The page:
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  • Writer's pictureOffice of Jon Trickett

Rich List shows the wealthy still have much to celebrate

Updated: May 31, 2023


‘The party is over’ proclaimed the Sunday Times at the weekend as they published the Rich List for 2023. But the truth is that the wealthy still have much to celebrate. While working people face the biggest fall in living standards since records began and millions are struggling to pay their bills, a small elite still controls an obscene amount of our country’s wealth.


This year’s rich list finds that the 350 richest people in the country have a record combined wealth of £796.459 billion. That figure is larger than the GDP of Switzerland.


And since 2009, the collective wealth of Britain’s richest 1,000 people – many of whom fund the Tories – has increased by almost £500 billion.


The richest one per cent pocketed 66 per cent of all new wealth created since the pandemic began. Just 10 individuals now have more wealth than the poorest three billion people on earth.


So why does The Sunday Times suggest that last year was a bad year for the rich? Firstly, because the number of UK billionaires is down six from 2022 to 171. Secondly, wealth shared by UK billionaires grew by just £30,734 in 2022, which is a fall in real terms due to inflation.


Inflation, it would seem, is knocking down the value of the wealth of some of the super-rich, but let’s not lose touch with reality. This will hardly be noticeable to a group of people who can afford just about anything that money can buy.


All things considered this era remains historically unprecedented in the levels of extreme wealth owned by a small elite. It is as true as ever: the rich have never had it so good.


The reason why is because our economy is deliberately structured to redistribute wealth from working people into the hands of a wealthy elite. The whole game is rigged against tens of millions of us, yet the Tories continually manage to persuade voters that the super-rich somehow represent the interests of ordinary folk.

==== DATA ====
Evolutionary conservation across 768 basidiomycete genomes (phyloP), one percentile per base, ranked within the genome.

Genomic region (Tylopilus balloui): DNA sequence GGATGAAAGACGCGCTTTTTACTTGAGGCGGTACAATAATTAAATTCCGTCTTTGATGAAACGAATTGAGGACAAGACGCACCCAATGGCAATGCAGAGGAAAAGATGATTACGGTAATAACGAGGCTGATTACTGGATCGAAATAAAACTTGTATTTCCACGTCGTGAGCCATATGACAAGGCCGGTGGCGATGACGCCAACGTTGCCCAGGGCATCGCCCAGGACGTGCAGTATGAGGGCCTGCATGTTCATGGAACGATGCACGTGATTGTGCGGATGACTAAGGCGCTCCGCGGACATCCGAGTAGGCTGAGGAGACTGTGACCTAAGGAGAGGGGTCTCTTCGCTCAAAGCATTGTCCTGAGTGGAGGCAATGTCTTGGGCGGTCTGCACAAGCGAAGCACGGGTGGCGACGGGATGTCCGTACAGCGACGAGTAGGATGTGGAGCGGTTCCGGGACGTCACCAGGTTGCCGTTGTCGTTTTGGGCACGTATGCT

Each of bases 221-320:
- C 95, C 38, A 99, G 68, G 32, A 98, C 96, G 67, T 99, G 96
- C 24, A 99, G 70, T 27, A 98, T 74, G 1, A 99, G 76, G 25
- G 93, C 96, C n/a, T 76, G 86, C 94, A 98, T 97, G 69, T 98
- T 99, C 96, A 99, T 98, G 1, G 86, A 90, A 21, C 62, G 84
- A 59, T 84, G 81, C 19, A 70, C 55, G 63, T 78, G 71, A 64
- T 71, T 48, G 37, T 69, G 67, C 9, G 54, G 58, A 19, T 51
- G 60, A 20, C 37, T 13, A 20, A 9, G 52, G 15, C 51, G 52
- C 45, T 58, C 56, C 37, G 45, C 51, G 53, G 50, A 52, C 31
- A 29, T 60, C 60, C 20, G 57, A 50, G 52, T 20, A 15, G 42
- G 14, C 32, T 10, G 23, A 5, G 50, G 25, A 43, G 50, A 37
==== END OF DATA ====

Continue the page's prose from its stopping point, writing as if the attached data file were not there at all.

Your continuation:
When wages fall, prices rise and profits go up, that is a redistribution of wealth from bottom to top. One only need look at the record profits being posted by many companies whilst their workers are forced to accept a real terms pay cut to understand how we have got to where we are.


According to the Office for Budget Responsibility, workers living standards are falling by the largest amount since records began. How has this been possible? A large part of the answer is that trade unions do not have enough power in our economy. Since the 1970s, a growing slice of the pie has gone to capital over labour. This was made possible by attacks on trade union rights. When trade unions are strong, workers are wealthier. When trade unions are weakened, workers are worse off.


We see this all too clearly in the obscene profiteering by corporations. Unite’s latest research shows that FTSE 350 profit margins for the first half of 2022 were 89 per cent higher than in the same period in 2019. Company bosses and shareholders have reaped generous gains from an economic crisis. It’s this profiteering, not workers’ wages, which have driven inflation to where it is now.


And this explains why the Tories are in the process of passing their new anti-trade union law - the Minimum Services Bill. This is intended to make effective industrial action in certain sectors impossible by forcing unions to ensure a minimum level of service is maintained. This flies in the face of the democratic right to strike, which is a cornerstone of democracy in a capitalist economy. If workers cannot take effective action against their employers, then how can we expect anything other than wages to be driven down in the future whilst profits rise even higher? The Tories are setting us on a trajectory to even greater inequality.


I will oppose this new draconian Bill, but we must go further than that. We must repeal all anti-trade union laws and establish a new framework for workers’ rights where trade unions have much more power in our economy. This means sectoral collective bargaining, rights at work from day one in the job and organising time for trade union reps to fulfil the important job they do in every workplace.


We can only begin to reverse the trend of runaway wealth inequality by empowering trade unions. With more rights and protections, workers will take back a greater share of the pie that they’ve been deprived of for decades.


This article was first published on Labour List

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